The National Building Museum in Washington, DC, held its annual Discover Engineering Family Day on Feb. 17, 2018. Discover Engineering Family Day is a fun-filled day designed to introduce students 4 to 12 to the wonder of engineering. It attracts thousands of people and kicks off Engineers Week activities as well.
Engineers Week is a time for everyone to celebrate and wonder what the next big innovation will be. It’s also a wonderful opportunity for volunteers and educators to inspire students by engaging them in hands-on engineering outreach, showing them that their school subjects can help solve real problems, and, of course, encouraging them to wonder “is engineering my future?” It is always fun to be part of these activities and this year I enjoyed not only talking to many parents and young future engineers but also some of the readers of ASCE-NCS monthly newsletters.
And surprisingly we met some of our former students. Especially two engineers from our Saturday classes were very happy since they’ve conquered their FE and PE exams, thanks to our pro bono classes and ASCE-NCS, Dr. Z’s Corner articles.
We met some engineering students as well. Of course, as usual, they’ve asked for some tips for college students. I promised them I would include the advice of an MIT professor in this month’s column. As always, students and professionals alike are invited to visit Dr Z’s monthly practice problems here.
Dr. Edward Crawley is a professor of engineering and director of the Bernard M. Gordon Engineering Leadership Program at MIT. He gives the following advice to his students at MIT:
“Identify the people who inspire you and find out what makes them tick. If you love Apple products, Steve Jobs may be your idol. Then emulate his good traits in your personal, scholastic, and professional life.
“Develop a portfolio of your projects. Participate in every hands-on, experiential learning opportunity. This way, you’ll have something unique to show a prospective employer.
Learn the value of networking. When it comes to being a leader, whom you know is almost as important as what you know.
“In addition to E-mail, you can use LinkedIn or other social media tools to connect online. But remember: There’s no substitute for a traditional, face-to-face meeting, so if you can find a way to meet in person, that’s always the best.
“Work in teams as much as you can. Whether it’s creating a solar-powered car, participating in a sport, or writing for the school paper, get involved with an organization that requires a team effort to produce great results.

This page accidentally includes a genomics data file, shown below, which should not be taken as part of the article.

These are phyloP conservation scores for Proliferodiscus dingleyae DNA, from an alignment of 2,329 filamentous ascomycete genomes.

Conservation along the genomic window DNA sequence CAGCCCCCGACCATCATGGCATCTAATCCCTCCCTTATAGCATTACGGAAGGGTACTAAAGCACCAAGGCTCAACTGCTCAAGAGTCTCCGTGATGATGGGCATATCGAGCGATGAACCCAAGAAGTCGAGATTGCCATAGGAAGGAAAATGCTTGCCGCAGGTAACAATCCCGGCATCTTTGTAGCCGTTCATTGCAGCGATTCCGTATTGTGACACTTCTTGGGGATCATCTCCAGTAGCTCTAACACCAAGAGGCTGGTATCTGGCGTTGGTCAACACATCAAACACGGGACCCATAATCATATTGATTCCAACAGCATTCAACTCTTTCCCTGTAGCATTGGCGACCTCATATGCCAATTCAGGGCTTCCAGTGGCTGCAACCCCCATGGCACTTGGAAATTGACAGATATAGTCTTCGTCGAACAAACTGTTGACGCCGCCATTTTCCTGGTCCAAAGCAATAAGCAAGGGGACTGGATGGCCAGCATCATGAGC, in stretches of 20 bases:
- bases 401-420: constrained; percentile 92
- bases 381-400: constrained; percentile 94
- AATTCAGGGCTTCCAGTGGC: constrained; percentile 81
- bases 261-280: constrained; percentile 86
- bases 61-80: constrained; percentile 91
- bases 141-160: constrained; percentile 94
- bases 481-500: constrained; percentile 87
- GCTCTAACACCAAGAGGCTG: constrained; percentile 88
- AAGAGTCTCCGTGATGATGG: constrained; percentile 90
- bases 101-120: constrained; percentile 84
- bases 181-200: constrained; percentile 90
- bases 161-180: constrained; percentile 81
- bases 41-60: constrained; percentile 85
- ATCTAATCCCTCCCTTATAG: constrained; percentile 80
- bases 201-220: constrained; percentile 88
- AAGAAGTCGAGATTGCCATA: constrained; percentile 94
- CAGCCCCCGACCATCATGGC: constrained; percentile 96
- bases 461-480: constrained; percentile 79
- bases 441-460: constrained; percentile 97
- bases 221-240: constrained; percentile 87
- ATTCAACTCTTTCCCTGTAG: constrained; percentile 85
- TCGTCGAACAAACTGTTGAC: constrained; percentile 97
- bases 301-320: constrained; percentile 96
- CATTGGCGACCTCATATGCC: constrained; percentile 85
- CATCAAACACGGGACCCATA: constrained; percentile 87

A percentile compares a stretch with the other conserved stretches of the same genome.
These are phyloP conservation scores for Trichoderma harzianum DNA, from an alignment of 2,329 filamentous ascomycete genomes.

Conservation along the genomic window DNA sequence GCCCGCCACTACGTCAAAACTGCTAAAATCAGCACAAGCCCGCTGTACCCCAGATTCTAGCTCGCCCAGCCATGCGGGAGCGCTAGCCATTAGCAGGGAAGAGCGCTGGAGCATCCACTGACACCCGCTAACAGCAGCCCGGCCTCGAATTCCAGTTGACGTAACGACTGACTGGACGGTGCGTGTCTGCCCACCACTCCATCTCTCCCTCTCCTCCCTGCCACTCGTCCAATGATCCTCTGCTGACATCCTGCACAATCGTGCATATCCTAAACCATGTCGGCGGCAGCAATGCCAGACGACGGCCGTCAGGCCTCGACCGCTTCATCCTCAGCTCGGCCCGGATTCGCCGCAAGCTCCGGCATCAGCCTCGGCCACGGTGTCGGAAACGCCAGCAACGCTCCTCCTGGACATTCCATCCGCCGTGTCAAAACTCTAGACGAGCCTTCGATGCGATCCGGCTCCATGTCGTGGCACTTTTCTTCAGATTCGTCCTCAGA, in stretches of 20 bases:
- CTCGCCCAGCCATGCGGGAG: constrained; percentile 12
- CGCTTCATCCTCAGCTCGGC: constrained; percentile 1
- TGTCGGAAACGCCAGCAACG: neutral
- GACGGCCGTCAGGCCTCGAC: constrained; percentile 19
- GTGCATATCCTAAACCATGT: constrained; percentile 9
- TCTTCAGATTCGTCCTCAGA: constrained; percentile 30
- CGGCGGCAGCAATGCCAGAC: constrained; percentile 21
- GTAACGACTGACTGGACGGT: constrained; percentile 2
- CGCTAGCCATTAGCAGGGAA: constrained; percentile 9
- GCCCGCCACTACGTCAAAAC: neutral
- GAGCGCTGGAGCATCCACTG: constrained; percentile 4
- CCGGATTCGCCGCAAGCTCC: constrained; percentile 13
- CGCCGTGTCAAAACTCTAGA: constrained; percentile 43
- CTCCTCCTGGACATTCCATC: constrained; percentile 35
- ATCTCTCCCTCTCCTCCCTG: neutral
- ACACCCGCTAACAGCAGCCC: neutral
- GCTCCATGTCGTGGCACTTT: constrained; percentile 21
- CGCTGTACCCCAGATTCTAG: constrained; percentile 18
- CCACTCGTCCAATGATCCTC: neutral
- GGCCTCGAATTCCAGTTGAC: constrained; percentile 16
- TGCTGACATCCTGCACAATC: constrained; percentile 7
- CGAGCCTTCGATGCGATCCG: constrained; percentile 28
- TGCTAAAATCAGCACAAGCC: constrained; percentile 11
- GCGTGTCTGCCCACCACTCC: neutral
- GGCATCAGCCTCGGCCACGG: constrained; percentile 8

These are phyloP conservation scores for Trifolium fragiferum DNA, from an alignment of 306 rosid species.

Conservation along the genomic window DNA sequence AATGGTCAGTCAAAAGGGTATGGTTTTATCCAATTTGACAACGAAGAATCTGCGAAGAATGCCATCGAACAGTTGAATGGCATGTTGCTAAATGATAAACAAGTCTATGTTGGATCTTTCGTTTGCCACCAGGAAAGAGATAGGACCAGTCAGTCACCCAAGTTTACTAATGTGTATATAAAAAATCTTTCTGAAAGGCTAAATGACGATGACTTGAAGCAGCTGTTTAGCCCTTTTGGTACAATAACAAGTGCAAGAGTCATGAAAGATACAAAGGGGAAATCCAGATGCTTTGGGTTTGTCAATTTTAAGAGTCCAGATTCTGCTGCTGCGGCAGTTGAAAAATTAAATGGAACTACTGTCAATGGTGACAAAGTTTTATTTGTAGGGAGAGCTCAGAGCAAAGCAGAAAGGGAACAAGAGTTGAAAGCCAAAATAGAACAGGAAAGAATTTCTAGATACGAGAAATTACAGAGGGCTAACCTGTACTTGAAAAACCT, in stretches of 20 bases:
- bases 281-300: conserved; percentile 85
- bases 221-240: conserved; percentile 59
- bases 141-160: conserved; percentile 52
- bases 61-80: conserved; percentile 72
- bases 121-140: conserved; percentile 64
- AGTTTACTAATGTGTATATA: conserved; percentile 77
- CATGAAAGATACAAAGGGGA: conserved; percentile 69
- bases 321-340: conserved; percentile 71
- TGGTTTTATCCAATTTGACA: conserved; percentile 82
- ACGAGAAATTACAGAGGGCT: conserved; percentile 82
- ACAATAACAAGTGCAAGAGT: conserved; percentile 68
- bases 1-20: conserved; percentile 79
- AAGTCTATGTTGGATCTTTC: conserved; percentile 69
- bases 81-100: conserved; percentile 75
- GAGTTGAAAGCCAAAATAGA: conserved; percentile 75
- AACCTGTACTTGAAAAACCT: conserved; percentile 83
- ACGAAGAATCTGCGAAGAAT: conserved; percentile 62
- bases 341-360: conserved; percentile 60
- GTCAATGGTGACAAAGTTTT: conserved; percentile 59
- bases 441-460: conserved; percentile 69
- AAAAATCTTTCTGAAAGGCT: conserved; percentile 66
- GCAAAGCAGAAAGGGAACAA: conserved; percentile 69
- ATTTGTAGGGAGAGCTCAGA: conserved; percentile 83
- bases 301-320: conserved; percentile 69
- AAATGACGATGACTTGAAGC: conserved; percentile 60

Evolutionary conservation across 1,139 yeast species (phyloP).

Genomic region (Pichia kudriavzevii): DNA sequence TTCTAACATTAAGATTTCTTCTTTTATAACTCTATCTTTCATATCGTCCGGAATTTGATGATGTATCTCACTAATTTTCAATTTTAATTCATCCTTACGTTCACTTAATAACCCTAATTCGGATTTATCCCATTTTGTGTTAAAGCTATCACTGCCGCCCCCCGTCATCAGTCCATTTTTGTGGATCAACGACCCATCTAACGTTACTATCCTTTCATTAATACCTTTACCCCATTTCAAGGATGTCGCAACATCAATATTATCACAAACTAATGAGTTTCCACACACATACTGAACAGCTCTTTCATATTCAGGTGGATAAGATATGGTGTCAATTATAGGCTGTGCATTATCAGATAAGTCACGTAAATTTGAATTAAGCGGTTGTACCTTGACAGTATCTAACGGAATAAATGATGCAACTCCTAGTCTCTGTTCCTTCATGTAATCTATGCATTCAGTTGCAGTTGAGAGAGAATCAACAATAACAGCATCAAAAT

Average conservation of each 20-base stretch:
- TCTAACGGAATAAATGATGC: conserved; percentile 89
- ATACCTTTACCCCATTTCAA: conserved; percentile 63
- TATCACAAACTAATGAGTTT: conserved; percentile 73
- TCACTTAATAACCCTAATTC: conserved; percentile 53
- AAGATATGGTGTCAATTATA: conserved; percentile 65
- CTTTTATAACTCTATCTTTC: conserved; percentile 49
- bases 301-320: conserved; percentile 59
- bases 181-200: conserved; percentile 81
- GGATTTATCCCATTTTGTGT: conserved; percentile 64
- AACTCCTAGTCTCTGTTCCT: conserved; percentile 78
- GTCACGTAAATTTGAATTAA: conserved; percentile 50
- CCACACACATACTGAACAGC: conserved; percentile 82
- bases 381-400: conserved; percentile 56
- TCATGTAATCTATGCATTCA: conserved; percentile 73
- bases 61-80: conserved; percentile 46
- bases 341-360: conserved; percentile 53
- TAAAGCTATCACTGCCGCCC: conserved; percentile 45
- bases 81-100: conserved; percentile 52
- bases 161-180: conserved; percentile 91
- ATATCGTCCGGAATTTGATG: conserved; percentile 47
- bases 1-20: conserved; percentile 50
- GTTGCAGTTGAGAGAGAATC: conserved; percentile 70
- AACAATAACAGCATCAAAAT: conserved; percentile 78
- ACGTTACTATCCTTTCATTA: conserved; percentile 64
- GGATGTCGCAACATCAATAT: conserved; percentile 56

“Throughout your career, you can be sure you’ll work in teams, and the skills you develop in school will help prepare you to lead teams when you graduate.
“Seek informal leadership roles. You’re always a leader, whether you’re officially in charge of a team or not. Sounds counterintuitive, but you can lead from any position in an organization by influencing how people work together and how they make decisions.
“Find your flaws – and fix them. As with any skill, leadership needs constant improvement. When you are part of a team, try to create a way to get feedback from team members, group leaders, and professors.
“When you have concrete feedback on how people view you, you can work to improve your skills, including communication and leadership.
“Take a business class. As an engineer, it’s not enough for you to be technically proficient; you need to have business savvy. If you’re going to be a leader, you need to understand what a P&L is (also known as an income statement), read organization charts, know how to negotiate contracts, and be familiar with the myriad other functions that every top engineer needs to know.
A business course or two can take you a long way, and these classes are often easier to pass than your calculus course!
“Take design and other humanities classes. There’s a wide world out there beyond problem sets, laboratories, and theory.
“Tomorrow’s leaders will have to communicate effectively across international borders and be familiar with other cultures, so develop some proficiency in another language, travel abroad, or meet students from other cultures. Start “globalizing” right at college.
“Make your summers productive. Employers place tremendous value on practical experience. Seek out internship opportunities actively and early in your academic career. Try to demonstrate through your internships a series of evolving leadership experiences and use the internships to build your portfolio of actual projects/ products.
“Recruit and develop your personal board of directors. As an undergraduate, you might feel alone when confronted with hard decisions about the courses to take, jobs to apply for, or even balancing school work and your personal life. You won’t feel alone if you develop a personal board of directors just for you.”
Until next time,
Ahmet Zeytinci, P.E.